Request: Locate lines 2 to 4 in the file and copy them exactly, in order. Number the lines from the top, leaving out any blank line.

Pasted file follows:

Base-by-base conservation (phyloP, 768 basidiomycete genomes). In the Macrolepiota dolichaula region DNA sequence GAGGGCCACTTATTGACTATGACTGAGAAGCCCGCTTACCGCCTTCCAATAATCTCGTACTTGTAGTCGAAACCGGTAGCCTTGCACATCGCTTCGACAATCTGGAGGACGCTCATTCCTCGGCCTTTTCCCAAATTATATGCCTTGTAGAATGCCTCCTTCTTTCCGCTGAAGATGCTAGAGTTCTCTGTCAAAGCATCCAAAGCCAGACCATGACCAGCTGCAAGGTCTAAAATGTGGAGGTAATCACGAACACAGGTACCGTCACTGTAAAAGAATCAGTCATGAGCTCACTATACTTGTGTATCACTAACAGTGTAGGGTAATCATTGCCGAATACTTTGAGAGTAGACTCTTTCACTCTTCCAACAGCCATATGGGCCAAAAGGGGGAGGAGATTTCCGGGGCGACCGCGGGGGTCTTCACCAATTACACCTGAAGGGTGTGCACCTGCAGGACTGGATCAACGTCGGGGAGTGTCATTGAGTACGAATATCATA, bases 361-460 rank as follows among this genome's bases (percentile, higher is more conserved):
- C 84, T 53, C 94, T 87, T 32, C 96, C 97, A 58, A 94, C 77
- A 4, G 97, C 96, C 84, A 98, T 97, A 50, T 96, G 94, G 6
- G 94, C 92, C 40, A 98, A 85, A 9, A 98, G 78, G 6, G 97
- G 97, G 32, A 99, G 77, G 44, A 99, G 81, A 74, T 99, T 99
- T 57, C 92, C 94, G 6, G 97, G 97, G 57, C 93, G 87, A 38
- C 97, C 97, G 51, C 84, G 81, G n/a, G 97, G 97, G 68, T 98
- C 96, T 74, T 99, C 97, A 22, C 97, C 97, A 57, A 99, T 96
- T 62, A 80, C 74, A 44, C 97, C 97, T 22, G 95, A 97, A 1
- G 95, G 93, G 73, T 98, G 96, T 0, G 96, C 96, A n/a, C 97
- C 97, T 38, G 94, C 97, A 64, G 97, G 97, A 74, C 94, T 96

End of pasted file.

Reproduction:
- C 84, T 53, C 94, T 87, T 32, C 96, C 97, A 58, A 94, C 77
- A 4, G 97, C 96, C 84, A 98, T 97, A 50, T 96, G 94, G 6
- G 94, C 92, C 40, A 98, A 85, A 9, A 98, G 78, G 6, G 97